A British tourist has drowned in South Africa while attempting to cross a river on horseback.
Claire Jackson, 36, from London, died on Friday night after a huge wave engulfed her and two companions as they crossed the Nxaxo River, close to Wavecrest on the Transkei Wild Coast in the Eastern Cape Province.
South African Police Superintendent Gcinikaya Taleni told the Press Association: "It seems that there was a large wave and the tide sucked them inside the sea.
"Two of the women managed to escape but the third woman, Claire Jackson, who was from London, drowned.
"We think the girls who escaped went to a nearby hotel, the Wavecrest and they called the police. Mrs Jackson's body was recovered straightaway."
The other two women were named as Julie Gower, from South Africa and Lindsey Tibbs, from Britain.
Mrs Gower's husband Clint told the South African Press Association how the women were swept away.
He said: "They were riding horses along the beach. They had to cross a river to get back to the hotel and that's when the incident happened.
"They were caught in a channel in the river and washed out to sea."
Mr Gower said the other two women were traumatised but unharmed.
Supt Taleni said Mrs Jackson's horse had survived, but the other two horses were still missing.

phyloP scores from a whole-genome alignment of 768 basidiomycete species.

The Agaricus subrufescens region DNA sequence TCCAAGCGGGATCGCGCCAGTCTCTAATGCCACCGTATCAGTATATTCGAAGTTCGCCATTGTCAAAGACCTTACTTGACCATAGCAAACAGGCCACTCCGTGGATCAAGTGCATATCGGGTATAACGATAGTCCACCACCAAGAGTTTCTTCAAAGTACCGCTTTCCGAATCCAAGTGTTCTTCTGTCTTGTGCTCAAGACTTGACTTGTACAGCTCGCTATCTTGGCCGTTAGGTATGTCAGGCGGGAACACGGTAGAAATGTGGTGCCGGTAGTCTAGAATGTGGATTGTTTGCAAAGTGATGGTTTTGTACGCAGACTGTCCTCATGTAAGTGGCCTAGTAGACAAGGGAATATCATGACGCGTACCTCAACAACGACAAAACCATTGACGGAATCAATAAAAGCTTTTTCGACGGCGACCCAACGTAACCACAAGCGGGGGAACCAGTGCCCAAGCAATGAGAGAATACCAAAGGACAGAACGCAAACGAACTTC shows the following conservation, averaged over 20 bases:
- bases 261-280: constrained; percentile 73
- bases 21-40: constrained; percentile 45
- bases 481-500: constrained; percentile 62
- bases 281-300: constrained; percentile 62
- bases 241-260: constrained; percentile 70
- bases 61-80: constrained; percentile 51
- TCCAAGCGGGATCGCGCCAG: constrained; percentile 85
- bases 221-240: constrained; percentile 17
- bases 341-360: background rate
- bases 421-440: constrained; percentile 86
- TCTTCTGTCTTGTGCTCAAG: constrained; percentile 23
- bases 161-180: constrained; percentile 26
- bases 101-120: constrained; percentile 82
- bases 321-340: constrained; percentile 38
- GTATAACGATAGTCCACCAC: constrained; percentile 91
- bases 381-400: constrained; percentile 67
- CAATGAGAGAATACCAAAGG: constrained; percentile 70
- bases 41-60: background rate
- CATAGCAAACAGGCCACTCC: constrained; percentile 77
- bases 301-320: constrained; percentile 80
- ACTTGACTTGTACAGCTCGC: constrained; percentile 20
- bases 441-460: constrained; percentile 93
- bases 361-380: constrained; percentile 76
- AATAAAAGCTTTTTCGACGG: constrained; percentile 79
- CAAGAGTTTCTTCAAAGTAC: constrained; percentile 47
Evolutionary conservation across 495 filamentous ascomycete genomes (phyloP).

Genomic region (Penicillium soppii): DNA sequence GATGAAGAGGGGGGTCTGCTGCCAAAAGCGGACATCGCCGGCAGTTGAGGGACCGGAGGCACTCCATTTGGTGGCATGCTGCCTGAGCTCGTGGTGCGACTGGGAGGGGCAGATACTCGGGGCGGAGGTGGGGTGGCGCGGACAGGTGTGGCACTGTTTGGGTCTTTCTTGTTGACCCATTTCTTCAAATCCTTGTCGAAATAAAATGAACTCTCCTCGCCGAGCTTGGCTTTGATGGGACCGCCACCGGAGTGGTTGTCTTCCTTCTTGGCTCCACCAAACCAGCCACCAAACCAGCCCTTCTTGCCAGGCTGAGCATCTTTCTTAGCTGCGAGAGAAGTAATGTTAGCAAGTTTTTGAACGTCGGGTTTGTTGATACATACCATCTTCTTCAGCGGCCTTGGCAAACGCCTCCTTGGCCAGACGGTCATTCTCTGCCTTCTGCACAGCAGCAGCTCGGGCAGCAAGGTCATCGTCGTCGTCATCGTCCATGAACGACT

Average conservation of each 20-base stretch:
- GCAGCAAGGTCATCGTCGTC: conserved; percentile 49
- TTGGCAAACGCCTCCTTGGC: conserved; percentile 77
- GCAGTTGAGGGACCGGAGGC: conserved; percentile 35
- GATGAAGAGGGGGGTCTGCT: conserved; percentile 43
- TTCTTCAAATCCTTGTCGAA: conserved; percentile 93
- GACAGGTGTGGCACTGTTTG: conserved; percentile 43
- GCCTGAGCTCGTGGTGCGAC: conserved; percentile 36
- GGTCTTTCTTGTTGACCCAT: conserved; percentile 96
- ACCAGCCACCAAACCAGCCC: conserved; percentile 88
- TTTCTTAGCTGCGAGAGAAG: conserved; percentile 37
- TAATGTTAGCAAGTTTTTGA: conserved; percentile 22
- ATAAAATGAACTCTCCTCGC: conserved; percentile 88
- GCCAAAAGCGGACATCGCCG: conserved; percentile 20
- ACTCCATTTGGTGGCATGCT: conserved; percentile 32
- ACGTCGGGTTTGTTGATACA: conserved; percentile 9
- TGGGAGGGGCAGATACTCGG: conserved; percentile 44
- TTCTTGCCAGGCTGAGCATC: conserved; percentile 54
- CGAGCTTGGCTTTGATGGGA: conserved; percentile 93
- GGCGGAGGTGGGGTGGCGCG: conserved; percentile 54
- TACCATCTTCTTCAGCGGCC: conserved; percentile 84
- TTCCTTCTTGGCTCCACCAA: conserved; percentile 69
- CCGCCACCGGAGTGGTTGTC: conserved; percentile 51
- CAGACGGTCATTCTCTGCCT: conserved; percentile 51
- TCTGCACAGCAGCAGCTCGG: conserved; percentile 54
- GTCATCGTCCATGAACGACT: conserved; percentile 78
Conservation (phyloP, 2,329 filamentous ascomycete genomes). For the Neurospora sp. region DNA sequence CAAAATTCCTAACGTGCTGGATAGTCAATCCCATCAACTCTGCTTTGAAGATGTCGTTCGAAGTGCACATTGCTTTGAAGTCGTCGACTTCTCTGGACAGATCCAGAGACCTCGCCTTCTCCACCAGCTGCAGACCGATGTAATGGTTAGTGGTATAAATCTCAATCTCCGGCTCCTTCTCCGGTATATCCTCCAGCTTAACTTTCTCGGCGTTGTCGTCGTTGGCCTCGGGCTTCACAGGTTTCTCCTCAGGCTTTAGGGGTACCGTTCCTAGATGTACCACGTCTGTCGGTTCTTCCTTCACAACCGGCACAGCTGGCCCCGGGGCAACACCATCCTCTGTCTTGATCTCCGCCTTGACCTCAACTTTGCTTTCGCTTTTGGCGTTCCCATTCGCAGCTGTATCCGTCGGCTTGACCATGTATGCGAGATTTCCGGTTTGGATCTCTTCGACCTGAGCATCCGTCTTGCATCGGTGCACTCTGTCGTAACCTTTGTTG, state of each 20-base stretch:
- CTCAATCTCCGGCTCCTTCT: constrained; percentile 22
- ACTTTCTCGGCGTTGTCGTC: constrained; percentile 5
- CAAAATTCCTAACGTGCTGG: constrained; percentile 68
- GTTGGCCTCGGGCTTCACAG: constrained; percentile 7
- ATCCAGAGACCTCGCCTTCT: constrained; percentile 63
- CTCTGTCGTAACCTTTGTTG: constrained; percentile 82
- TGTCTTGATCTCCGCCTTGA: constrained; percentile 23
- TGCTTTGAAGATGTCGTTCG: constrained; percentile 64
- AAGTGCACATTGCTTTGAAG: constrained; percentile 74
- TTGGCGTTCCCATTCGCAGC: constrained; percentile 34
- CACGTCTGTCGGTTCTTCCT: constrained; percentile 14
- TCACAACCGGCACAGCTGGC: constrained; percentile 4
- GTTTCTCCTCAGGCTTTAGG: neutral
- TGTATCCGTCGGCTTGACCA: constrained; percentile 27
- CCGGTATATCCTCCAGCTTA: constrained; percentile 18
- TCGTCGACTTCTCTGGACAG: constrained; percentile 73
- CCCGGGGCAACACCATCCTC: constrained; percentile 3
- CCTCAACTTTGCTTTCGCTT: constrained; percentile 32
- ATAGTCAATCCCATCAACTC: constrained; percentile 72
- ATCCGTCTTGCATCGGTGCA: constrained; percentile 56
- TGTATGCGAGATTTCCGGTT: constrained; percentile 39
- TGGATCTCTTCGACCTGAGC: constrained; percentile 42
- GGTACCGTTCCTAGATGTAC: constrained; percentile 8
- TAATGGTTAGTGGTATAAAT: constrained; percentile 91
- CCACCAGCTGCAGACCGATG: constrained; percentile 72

"We are still looking for the other two horses. They are still at large. We are not sure whether they drowned or ran off," he said.
"The horses were provided by Julie Gower, we think she organised the trip."
A statement from the National Sea Rescue Institute in South Africa said police and ambulance and rescue services were alerted at around 6.05pm local time to reports of a drowning in progress at the Nxaxo river mouth.
Sea Rescue spokesman Craig Lambinon said: "A local, Conrad Winterbach, launched a river boat to attempt to assist a female UK citizen that was washed away in the Nxaxo river mouth while allegedly attempting to cross the river on a horse. She was accompanied by her female friend, also a UK citizen and a female proprietor of a horse trail business, both also riding horses at the time."
A South African Air Force 43 Squadron helicopter was placed on alert to assist at first light.
Mr Winterbach was unable to negotiate the strong currents, which had four to five metre swells. But he did manage to pick up Mrs Jackson from rocks close to the shoreline.
Paramedics were called but she was pronounced dead at the scene. An inquest has been opened by South African police.
The statement added the two British women had been holidaying in the country for the past week.
According to a website, Mr and Mrs Gower run a company called Wild Coast Horse Trails offering horseback beach riding holidays.
A Foreign Office spokesman confirmed the drowned woman's name as Claire Jackson.
He said: "Her family has been informed and we believe her husband is flying out to South Africa today. We cannot confirm any details of the incident at the moment."Reuse content